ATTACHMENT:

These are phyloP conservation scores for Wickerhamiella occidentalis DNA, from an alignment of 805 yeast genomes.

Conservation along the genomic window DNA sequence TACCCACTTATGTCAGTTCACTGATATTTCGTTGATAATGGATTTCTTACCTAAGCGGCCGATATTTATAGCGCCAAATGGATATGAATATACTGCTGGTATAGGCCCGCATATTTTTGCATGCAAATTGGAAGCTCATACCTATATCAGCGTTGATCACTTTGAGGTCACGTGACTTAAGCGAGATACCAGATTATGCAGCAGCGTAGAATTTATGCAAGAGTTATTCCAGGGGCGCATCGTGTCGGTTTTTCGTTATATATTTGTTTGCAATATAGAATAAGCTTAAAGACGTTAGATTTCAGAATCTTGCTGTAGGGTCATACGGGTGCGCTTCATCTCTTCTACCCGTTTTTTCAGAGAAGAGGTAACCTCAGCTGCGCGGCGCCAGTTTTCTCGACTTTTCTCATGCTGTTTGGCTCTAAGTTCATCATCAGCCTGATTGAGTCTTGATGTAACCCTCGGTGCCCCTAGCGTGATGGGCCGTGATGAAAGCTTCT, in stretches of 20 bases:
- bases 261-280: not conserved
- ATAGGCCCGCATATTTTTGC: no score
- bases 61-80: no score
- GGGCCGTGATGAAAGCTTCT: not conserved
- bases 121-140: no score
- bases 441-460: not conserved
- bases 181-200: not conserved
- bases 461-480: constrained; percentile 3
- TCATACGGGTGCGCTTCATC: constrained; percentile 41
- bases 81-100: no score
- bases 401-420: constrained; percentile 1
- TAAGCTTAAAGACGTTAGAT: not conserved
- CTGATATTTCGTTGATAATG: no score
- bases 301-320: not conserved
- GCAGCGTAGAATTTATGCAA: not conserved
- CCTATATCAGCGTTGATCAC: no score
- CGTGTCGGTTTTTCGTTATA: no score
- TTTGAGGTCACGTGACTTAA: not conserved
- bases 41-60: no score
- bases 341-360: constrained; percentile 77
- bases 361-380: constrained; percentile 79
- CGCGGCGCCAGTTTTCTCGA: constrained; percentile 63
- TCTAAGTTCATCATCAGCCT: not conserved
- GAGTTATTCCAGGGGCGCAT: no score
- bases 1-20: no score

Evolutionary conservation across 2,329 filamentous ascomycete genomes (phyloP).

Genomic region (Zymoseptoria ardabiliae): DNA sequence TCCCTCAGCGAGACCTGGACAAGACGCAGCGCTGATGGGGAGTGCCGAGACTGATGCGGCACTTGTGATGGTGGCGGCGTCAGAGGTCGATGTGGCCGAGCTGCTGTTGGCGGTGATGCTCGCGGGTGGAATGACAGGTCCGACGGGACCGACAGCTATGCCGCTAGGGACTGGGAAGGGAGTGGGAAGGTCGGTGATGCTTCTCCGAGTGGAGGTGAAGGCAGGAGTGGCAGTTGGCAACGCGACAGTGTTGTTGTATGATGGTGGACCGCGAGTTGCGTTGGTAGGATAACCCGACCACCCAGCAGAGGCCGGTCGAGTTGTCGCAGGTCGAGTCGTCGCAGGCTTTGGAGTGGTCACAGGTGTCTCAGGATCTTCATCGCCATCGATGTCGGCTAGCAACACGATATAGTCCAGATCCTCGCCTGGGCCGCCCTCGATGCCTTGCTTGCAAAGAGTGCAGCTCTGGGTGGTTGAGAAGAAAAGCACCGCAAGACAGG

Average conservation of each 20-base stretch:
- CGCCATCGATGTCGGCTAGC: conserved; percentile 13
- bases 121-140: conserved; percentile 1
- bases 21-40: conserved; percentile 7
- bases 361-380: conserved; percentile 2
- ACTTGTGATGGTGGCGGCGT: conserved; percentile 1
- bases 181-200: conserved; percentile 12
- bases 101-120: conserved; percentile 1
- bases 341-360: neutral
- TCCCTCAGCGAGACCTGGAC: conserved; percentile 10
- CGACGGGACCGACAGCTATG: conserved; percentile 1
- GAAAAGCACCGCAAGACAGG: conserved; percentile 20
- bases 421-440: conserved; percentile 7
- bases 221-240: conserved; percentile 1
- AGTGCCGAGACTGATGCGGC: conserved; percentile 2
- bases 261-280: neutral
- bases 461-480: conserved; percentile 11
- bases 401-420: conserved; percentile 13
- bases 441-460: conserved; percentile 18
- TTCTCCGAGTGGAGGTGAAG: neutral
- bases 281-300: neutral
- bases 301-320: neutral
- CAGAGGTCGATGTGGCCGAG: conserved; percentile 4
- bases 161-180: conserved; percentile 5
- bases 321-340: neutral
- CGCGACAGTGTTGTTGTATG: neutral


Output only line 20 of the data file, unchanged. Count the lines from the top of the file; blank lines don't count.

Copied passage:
- TTTGAGGTCACGTGACTTAA: not conserved